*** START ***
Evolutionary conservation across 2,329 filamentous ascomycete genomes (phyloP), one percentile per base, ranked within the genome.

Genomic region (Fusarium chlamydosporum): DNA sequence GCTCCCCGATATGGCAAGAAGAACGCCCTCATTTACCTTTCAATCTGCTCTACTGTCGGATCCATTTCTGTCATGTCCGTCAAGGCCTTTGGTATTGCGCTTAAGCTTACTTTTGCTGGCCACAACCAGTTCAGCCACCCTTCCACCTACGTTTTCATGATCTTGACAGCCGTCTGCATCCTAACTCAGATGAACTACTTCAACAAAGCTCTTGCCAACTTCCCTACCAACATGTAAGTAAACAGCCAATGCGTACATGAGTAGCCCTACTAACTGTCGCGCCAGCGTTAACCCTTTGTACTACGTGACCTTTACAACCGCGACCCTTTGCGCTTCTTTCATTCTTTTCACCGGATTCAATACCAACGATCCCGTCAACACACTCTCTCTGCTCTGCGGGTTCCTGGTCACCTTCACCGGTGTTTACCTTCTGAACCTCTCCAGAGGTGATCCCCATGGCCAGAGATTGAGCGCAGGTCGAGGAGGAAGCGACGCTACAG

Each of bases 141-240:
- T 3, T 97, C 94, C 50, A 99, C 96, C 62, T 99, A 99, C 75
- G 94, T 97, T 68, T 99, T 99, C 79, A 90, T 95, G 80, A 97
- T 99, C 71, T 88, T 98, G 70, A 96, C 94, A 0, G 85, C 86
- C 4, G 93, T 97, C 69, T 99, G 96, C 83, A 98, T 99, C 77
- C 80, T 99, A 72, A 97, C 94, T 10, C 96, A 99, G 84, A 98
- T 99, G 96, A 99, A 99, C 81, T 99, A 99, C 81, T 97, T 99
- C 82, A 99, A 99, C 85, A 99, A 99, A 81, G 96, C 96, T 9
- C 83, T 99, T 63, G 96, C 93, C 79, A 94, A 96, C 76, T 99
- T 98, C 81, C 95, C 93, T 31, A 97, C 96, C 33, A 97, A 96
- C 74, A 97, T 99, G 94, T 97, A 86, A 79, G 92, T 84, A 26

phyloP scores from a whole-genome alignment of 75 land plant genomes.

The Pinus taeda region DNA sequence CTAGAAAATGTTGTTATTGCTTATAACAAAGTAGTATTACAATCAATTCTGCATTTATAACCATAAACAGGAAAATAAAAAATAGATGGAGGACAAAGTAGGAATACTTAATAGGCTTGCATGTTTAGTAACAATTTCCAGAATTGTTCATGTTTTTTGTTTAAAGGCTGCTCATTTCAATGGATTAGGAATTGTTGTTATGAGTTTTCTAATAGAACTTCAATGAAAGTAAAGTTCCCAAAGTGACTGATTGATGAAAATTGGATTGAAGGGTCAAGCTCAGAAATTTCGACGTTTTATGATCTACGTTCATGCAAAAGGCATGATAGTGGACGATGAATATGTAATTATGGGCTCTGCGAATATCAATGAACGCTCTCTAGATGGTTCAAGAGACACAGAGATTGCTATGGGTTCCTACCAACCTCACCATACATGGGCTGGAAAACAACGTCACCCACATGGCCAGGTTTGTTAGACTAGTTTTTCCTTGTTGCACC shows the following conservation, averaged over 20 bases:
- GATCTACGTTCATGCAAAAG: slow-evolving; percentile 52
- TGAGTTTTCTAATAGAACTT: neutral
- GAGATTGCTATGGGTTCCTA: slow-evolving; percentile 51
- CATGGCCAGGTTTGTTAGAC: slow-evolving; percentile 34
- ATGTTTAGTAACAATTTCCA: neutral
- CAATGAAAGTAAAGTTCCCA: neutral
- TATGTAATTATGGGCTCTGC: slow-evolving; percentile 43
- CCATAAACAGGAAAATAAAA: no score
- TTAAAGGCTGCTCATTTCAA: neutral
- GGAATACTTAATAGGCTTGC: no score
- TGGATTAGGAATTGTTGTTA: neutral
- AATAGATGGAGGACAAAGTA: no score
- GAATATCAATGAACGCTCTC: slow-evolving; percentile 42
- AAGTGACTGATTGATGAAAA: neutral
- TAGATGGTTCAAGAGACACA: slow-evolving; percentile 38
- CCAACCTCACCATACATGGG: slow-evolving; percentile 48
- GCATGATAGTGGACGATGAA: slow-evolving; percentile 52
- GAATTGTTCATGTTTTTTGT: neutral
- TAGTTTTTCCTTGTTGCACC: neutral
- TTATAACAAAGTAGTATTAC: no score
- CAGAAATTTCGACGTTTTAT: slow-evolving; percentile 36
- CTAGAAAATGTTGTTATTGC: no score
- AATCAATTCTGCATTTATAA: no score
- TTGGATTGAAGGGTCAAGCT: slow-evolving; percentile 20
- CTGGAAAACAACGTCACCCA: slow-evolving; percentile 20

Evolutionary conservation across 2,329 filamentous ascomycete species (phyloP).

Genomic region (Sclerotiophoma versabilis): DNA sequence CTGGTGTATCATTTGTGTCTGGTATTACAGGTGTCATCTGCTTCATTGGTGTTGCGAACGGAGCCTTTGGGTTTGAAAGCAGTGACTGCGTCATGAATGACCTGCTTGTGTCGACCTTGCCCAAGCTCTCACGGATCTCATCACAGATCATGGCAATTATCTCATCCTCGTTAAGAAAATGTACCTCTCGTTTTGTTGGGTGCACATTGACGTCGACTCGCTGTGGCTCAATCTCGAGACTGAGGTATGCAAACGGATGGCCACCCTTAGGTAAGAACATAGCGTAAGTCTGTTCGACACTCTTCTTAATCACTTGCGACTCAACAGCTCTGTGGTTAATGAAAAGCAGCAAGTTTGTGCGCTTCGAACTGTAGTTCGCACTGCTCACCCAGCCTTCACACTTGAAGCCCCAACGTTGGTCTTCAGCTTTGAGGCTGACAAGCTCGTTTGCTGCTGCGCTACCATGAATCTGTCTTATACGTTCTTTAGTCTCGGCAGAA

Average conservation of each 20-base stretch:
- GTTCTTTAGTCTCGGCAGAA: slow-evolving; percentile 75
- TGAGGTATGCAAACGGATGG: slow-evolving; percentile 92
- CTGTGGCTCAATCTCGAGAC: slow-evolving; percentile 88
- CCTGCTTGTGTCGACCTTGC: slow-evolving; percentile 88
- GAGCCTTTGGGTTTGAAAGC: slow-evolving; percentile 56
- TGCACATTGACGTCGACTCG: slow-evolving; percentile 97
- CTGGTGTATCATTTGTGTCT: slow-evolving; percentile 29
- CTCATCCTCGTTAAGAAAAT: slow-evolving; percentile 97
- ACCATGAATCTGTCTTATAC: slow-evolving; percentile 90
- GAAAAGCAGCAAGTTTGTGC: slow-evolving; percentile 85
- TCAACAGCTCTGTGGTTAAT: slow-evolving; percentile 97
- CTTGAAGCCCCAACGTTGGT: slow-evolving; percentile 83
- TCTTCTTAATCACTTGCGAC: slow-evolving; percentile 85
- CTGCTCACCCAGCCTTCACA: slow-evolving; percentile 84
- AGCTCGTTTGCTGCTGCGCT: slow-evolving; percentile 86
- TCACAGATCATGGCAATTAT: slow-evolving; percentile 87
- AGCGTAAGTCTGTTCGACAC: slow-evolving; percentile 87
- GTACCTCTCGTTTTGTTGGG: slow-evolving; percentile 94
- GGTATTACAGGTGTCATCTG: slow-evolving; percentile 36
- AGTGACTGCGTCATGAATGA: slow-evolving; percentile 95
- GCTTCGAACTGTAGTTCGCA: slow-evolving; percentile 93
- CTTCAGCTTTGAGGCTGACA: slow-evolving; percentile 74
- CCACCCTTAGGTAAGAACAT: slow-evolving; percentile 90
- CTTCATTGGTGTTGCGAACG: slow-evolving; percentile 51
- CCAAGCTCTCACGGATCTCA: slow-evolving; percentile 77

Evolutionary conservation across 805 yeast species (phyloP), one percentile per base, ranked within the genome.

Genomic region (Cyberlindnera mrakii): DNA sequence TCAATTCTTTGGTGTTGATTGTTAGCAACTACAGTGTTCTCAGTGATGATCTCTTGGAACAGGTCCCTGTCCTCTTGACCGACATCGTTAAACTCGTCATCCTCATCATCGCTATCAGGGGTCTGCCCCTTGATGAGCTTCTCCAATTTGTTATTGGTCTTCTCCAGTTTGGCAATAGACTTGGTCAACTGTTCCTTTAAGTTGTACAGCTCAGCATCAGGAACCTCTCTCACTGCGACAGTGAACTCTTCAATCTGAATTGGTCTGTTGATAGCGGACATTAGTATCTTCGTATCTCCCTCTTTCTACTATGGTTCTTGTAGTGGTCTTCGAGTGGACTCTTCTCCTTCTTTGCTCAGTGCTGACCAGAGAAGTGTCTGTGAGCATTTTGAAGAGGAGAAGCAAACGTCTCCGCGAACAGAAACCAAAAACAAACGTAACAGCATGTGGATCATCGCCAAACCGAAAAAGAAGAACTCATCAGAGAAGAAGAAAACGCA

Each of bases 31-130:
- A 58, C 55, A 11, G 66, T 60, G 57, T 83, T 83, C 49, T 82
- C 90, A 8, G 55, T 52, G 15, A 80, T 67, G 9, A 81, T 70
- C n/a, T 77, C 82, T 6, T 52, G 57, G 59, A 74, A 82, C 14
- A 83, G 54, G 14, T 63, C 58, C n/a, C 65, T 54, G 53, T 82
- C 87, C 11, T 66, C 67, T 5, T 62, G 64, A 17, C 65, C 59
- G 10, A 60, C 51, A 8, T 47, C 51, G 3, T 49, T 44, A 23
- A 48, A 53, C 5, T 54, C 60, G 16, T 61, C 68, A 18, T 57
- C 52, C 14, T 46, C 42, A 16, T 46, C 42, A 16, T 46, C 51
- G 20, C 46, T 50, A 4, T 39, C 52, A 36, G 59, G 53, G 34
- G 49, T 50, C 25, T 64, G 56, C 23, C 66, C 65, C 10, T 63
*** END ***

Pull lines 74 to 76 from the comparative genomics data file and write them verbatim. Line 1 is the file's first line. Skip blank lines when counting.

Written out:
- C n/a, T 77, C 82, T 6, T 52, G 57, G 59, A 74, A 82, C 14
- A 83, G 54, G 14, T 63, C 58, C n/a, C 65, T 54, G 53, T 82
- C 87, C 11, T 66, C 67, T 5, T 62, G 64, A 17, C 65, C 59